3 Simple Steps to Winning More (and Bigger) Retainer Clients

Jason Swenk
Jason Swenk




As agency owners, our goal is long-term and sustained client relationships where we serve clients by solving their challenges and easing their pain points.


In fact, the answer is "no." If that’s your claim, I call BS.

I’m sure you love your work, and you love (most of) your clients. But the truth is that as agency owners, our real goal is positive and predictable cash flow, nice healthy margins, and growth in revenue. The means to that end is happy clients who pay big retainers.

So how do you get more and bigger retainers while also speeding up the sales cycle? Here are three steps I give my coaching clients:

How to Convince Your Clients to Invest in Bigger Retainers

1) Make them an offer they can’t refuse.

Take a slice off your core offering, and turn it into something that every prospective client would find useful and valuable. This is your foot-in-the-door offer, which is an irresistible project that turns a prospect into a client. For example, if you’re a digital agency, you could offer a site audit to showcase opportunities and warn of conversion or SEO problems on the site. Other great foot-in-the-door offers include discoveries, road maps, or templates -- these are all jumping off points into your core offering.

foot-in-the-door offer must:

  • Have a low barrier for entry. Don’t look at this as a moneymaker. You’ll see a higher ROI when this prospect becomes a long-term client. Make it so affordable that it’s a no-brainer.
  • Be easy to understand. If it’s too confusing, has too many layers, or takes a lot of explanation, your prospect won’t be interested.
  • Lead seamlessly to your core offering. The objective of the foot-in-the-door offer is for the client to sample your work with very little investment or commitment. It needs to easily dovetail into your core offering.
  • Be useful but require action. You are providing a blueprint for where the client wants to go, but you aren’t actually driving them there -- not yet.
  • Have a high perceived value. Even though it’s not necessarily a moneymaker, your foot-in-the-door offer needs to be something the prospect views as significant and valuable.
  • Lead to a positive first transaction. You need to be efficient, effective, and awesome at the foot-in-the-door offer. You want this to be so beneficial that the prospect wants to continue to work with you again.

When a prospect buys your foot-in-the-door offer, they are 20 times more likely to buy from you again, according to Digital Marketer. No joke! And, this actually speeds up the sales process, too. It’s much simpler for them to agree to a small investment than a large scale project or high-priced retainer.

2) Take the relationship to the next level.  

The foot-in-the-door offer is a fairly small commitment, but it begins to establish trust. It can be something the client could execute themselves, but they won’t necessarily want to. This is your opportunity to turn that low cost, small project into one that will extend the relationship and benefit your cash flow.

When you deliver the findings from your foot-in-the-door offer, it’s got to be done face-to-face -- in person, on the phone, or via Skype. Do. Not. I repeat. Do not send it via email. You’ll hear nothing but crickets. When you present the results of your initial project, you need to also discuss another or the next project that addresses the opportunities or solves the problems uncovered during the project. You shouldn't present results without a future plan.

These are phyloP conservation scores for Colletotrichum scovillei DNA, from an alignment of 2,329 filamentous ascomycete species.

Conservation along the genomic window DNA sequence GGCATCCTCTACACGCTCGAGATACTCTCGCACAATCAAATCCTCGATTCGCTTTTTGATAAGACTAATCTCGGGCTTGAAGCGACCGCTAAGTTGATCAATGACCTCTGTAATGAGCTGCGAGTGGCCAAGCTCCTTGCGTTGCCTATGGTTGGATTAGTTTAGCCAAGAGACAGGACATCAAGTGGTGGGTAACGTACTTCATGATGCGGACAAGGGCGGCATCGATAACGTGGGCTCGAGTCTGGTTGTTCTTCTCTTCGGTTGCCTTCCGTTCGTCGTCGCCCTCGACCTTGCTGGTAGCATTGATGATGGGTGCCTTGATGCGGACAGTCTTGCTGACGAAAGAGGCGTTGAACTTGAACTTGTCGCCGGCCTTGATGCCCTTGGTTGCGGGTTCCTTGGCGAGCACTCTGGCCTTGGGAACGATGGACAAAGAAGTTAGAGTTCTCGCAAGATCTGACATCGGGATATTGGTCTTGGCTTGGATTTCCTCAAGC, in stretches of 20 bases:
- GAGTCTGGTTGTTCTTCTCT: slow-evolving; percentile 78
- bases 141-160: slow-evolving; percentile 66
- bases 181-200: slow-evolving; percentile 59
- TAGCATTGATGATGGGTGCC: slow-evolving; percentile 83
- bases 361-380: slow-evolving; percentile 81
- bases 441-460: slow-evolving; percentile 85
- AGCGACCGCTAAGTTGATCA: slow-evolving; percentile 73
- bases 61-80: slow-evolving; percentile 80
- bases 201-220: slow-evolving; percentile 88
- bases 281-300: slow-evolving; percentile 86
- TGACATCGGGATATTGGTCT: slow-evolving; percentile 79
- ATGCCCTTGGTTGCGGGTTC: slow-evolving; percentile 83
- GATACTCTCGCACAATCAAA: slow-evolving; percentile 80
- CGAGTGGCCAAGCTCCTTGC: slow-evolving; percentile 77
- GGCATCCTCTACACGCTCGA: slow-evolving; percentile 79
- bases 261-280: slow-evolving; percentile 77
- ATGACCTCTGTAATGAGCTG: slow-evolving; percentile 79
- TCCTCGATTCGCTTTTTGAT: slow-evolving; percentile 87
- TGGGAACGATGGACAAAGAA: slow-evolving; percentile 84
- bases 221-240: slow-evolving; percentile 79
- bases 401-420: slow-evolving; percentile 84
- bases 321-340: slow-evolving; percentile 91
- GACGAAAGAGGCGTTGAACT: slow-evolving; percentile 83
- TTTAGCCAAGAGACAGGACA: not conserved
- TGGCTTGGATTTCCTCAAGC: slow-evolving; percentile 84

Once you present the results and how your agency can help the client take the next step, ask two questions:

  1. Does this sound like a good plan?
  2. Would you like our help with this?

The answers will be "yes" and "yes."

Once you’re engaged in another three-month project, continue to enhance and build trust in the relationship. And always have a plan for the next step in growing the account.

3) Transition into something more permanent.

While you’re knocking their socks off in the proposal phase, be looking for more opportunities to grow their business. Position yourself as an asset they don’t want to lose by bringing additional business-building solutions to the table. Say things like, “We have ideas outside the scope of this project,” or “We’ve got more solutions for getting your business where you want it to go.” These phrases are what will set you up for a discussion on a retainer.

If you want to land a retainer, remember this advice:

  • Consider changing your phrasing. People get funny about the word “retainer” because it has a negative connotation, as in someone you can call if there’s a problem. It’s too reactionary. Call it something more proactive such as “continuous improvement fee,” or find your own term.
  • Don’t wait until the end of the project to propose a long-term commitment. You’ve proven your authority during the initial project, so keep the momentum going by initiating talks of a retainer during the project phase, not after.
  • Provide resources the client doesn’t have and can’t access without you. Be fresh with your thinking and innovative with your solutions. This will give you your staying power.

As you work your pipeline remember these three simple steps. I promise you will reap the rewards of a healthier cash flow, higher margins, and more, bigger retainers. There's no BS about it. 


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